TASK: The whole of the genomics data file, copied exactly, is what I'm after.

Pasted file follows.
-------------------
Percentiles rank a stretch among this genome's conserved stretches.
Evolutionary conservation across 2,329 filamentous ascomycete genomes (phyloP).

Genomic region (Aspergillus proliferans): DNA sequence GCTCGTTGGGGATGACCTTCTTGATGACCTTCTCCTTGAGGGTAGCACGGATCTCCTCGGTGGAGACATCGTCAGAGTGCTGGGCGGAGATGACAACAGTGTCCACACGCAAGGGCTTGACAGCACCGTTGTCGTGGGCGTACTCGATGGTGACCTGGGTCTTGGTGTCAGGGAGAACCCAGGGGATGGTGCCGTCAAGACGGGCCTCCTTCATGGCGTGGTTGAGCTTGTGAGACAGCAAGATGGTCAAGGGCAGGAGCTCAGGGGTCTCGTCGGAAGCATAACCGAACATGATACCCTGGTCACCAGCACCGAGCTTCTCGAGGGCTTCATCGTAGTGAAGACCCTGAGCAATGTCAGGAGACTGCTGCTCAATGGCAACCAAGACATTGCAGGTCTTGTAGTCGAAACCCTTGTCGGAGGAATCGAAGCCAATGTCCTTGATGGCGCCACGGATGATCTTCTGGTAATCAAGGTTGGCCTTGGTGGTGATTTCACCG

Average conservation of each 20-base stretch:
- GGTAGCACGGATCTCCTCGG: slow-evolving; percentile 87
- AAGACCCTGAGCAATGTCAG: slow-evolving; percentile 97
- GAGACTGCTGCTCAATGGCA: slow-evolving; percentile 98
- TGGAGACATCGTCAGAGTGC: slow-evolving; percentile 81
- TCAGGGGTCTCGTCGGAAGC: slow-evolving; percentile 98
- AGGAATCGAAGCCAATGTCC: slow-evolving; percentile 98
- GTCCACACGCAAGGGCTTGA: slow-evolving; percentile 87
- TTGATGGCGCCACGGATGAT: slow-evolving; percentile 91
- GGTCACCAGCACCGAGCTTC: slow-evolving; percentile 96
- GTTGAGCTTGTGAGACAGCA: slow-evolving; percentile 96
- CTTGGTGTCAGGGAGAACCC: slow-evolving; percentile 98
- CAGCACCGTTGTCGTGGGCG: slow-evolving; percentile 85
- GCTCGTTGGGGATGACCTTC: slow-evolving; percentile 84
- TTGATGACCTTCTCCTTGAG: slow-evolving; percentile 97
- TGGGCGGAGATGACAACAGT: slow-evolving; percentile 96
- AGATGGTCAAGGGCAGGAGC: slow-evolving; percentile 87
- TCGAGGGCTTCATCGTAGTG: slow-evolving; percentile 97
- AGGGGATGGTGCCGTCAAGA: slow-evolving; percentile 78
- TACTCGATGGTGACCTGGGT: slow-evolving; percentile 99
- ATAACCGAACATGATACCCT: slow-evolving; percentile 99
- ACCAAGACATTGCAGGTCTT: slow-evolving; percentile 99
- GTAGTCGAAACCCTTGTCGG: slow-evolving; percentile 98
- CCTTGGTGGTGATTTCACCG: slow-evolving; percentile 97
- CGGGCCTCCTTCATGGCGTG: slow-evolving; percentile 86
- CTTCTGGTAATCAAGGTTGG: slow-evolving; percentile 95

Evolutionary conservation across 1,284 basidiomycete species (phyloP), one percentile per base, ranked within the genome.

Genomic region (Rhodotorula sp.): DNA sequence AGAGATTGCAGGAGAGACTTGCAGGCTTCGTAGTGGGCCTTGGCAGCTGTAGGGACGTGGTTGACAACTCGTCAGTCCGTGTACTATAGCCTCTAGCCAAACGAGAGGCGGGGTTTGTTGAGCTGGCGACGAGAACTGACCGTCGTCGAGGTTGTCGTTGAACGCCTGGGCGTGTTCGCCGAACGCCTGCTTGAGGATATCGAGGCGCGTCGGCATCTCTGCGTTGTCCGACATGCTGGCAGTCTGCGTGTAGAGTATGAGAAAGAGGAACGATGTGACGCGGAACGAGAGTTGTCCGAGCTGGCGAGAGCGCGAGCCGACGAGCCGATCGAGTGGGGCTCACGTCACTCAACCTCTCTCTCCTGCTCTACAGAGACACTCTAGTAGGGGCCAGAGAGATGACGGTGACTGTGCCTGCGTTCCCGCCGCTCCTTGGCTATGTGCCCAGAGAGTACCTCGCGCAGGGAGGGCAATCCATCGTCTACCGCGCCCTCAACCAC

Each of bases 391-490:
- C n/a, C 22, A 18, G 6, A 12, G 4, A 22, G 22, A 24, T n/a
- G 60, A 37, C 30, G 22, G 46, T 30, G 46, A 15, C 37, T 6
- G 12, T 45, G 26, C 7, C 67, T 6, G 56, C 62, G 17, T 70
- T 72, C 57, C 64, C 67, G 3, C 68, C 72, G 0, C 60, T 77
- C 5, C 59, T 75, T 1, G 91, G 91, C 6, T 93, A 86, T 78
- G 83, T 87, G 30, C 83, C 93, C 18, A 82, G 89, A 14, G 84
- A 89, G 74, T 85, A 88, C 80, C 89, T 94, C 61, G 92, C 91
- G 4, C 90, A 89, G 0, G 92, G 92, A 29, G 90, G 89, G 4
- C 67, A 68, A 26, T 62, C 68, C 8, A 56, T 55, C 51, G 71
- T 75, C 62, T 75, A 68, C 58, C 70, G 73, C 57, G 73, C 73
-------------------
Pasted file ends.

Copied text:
Percentiles rank a stretch among this genome's conserved stretches.
Evolutionary conservation across 2,329 filamentous ascomycete genomes (phyloP).

Genomic region (Aspergillus proliferans): DNA sequence GCTCGTTGGGGATGACCTTCTTGATGACCTTCTCCTTGAGGGTAGCACGGATCTCCTCGGTGGAGACATCGTCAGAGTGCTGGGCGGAGATGACAACAGTGTCCACACGCAAGGGCTTGACAGCACCGTTGTCGTGGGCGTACTCGATGGTGACCTGGGTCTTGGTGTCAGGGAGAACCCAGGGGATGGTGCCGTCAAGACGGGCCTCCTTCATGGCGTGGTTGAGCTTGTGAGACAGCAAGATGGTCAAGGGCAGGAGCTCAGGGGTCTCGTCGGAAGCATAACCGAACATGATACCCTGGTCACCAGCACCGAGCTTCTCGAGGGCTTCATCGTAGTGAAGACCCTGAGCAATGTCAGGAGACTGCTGCTCAATGGCAACCAAGACATTGCAGGTCTTGTAGTCGAAACCCTTGTCGGAGGAATCGAAGCCAATGTCCTTGATGGCGCCACGGATGATCTTCTGGTAATCAAGGTTGGCCTTGGTGGTGATTTCACCG

Average conservation of each 20-base stretch:
- GGTAGCACGGATCTCCTCGG: slow-evolving; percentile 87
- AAGACCCTGAGCAATGTCAG: slow-evolving; percentile 97
- GAGACTGCTGCTCAATGGCA: slow-evolving; percentile 98
- TGGAGACATCGTCAGAGTGC: slow-evolving; percentile 81
- TCAGGGGTCTCGTCGGAAGC: slow-evolving; percentile 98
- AGGAATCGAAGCCAATGTCC: slow-evolving; percentile 98
- GTCCACACGCAAGGGCTTGA: slow-evolving; percentile 87
- TTGATGGCGCCACGGATGAT: slow-evolving; percentile 91
- GGTCACCAGCACCGAGCTTC: slow-evolving; percentile 96
- GTTGAGCTTGTGAGACAGCA: slow-evolving; percentile 96
- CTTGGTGTCAGGGAGAACCC: slow-evolving; percentile 98
- CAGCACCGTTGTCGTGGGCG: slow-evolving; percentile 85
- GCTCGTTGGGGATGACCTTC: slow-evolving; percentile 84
- TTGATGACCTTCTCCTTGAG: slow-evolving; percentile 97
- TGGGCGGAGATGACAACAGT: slow-evolving; percentile 96
- AGATGGTCAAGGGCAGGAGC: slow-evolving; percentile 87
- TCGAGGGCTTCATCGTAGTG: slow-evolving; percentile 97
- AGGGGATGGTGCCGTCAAGA: slow-evolving; percentile 78
- TACTCGATGGTGACCTGGGT: slow-evolving; percentile 99
- ATAACCGAACATGATACCCT: slow-evolving; percentile 99
- ACCAAGACATTGCAGGTCTT: slow-evolving; percentile 99
- GTAGTCGAAACCCTTGTCGG: slow-evolving; percentile 98
- CCTTGGTGGTGATTTCACCG: slow-evolving; percentile 97
- CGGGCCTCCTTCATGGCGTG: slow-evolving; percentile 86
- CTTCTGGTAATCAAGGTTGG: slow-evolving; percentile 95

Evolutionary conservation across 1,284 basidiomycete species (phyloP), one percentile per base, ranked within the genome.

Genomic region (Rhodotorula sp.): DNA sequence AGAGATTGCAGGAGAGACTTGCAGGCTTCGTAGTGGGCCTTGGCAGCTGTAGGGACGTGGTTGACAACTCGTCAGTCCGTGTACTATAGCCTCTAGCCAAACGAGAGGCGGGGTTTGTTGAGCTGGCGACGAGAACTGACCGTCGTCGAGGTTGTCGTTGAACGCCTGGGCGTGTTCGCCGAACGCCTGCTTGAGGATATCGAGGCGCGTCGGCATCTCTGCGTTGTCCGACATGCTGGCAGTCTGCGTGTAGAGTATGAGAAAGAGGAACGATGTGACGCGGAACGAGAGTTGTCCGAGCTGGCGAGAGCGCGAGCCGACGAGCCGATCGAGTGGGGCTCACGTCACTCAACCTCTCTCTCCTGCTCTACAGAGACACTCTAGTAGGGGCCAGAGAGATGACGGTGACTGTGCCTGCGTTCCCGCCGCTCCTTGGCTATGTGCCCAGAGAGTACCTCGCGCAGGGAGGGCAATCCATCGTCTACCGCGCCCTCAACCAC

Each of bases 391-490:
- C n/a, C 22, A 18, G 6, A 12, G 4, A 22, G 22, A 24, T n/a
- G 60, A 37, C 30, G 22, G 46, T 30, G 46, A 15, C 37, T 6
- G 12, T 45, G 26, C 7, C 67, T 6, G 56, C 62, G 17, T 70
- T 72, C 57, C 64, C 67, G 3, C 68, C 72, G 0, C 60, T 77
- C 5, C 59, T 75, T 1, G 91, G 91, C 6, T 93, A 86, T 78
- G 83, T 87, G 30, C 83, C 93, C 18, A 82, G 89, A 14, G 84
- A 89, G 74, T 85, A 88, C 80, C 89, T 94, C 61, G 92, C 91
- G 4, C 90, A 89, G 0, G 92, G 92, A 29, G 90, G 89, G 4
- C 67, A 68, A 26, T 62, C 68, C 8, A 56, T 55, C 51, G 71
- T 75, C 62, T 75, A 68, C 58, C 70, G 73, C 57, G 73, C 73